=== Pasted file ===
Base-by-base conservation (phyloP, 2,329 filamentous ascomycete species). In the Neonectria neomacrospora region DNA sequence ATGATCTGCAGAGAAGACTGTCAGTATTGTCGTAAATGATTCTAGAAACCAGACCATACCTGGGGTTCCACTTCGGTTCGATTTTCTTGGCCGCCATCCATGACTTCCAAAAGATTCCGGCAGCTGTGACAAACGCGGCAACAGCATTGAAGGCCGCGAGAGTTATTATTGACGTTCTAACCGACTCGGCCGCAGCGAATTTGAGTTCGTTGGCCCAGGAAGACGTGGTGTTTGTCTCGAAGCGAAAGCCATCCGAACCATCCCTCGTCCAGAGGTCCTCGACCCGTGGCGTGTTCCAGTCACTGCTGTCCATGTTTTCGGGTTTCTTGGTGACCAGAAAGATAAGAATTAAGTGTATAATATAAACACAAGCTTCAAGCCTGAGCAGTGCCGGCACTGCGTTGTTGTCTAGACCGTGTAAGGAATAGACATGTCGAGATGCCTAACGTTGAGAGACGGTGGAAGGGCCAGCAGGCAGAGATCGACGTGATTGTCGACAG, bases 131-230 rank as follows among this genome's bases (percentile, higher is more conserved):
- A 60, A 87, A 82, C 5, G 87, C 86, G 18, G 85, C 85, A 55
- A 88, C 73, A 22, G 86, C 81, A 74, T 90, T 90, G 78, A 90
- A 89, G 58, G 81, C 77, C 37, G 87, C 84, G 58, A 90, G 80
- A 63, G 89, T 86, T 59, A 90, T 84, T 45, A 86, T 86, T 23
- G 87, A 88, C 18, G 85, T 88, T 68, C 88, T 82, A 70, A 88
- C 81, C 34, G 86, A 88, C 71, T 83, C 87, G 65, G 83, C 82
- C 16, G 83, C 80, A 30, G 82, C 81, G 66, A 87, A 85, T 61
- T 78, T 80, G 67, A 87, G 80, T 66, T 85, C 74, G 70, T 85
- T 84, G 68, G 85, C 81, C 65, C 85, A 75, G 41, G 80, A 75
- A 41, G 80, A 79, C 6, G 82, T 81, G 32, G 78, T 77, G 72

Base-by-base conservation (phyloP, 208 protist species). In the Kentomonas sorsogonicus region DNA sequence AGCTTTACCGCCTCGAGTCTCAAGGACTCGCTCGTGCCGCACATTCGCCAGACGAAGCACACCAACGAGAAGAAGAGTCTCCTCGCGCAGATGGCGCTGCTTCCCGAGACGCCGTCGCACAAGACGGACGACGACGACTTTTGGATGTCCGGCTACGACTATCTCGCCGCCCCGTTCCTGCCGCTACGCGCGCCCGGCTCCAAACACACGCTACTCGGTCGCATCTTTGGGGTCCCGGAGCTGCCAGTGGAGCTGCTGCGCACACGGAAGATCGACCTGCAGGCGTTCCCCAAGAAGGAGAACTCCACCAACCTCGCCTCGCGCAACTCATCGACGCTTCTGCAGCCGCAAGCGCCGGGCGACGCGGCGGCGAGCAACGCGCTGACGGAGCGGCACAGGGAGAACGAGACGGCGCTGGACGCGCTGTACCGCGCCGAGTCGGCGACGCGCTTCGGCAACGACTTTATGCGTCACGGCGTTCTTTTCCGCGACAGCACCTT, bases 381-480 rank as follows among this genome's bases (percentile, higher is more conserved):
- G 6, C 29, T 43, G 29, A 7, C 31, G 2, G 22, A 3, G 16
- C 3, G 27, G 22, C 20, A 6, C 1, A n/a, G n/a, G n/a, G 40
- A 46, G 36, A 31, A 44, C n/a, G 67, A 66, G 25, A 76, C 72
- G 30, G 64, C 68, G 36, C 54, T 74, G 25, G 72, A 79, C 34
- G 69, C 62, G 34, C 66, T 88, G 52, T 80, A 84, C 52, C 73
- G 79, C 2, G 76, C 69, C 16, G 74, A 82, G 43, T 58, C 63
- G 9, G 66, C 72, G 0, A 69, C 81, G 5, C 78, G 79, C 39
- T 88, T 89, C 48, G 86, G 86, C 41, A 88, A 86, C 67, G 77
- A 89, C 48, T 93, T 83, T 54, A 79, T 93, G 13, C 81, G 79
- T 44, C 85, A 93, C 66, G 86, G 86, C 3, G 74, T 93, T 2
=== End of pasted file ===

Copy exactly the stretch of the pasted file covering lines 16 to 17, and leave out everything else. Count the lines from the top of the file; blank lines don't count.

- G 30, G 64, C 68, G 36, C 54, T 74, G 25, G 72, A 79, C 34
- G 69, C 62, G 34, C 66, T 88, G 52, T 80, A 84, C 52, C 73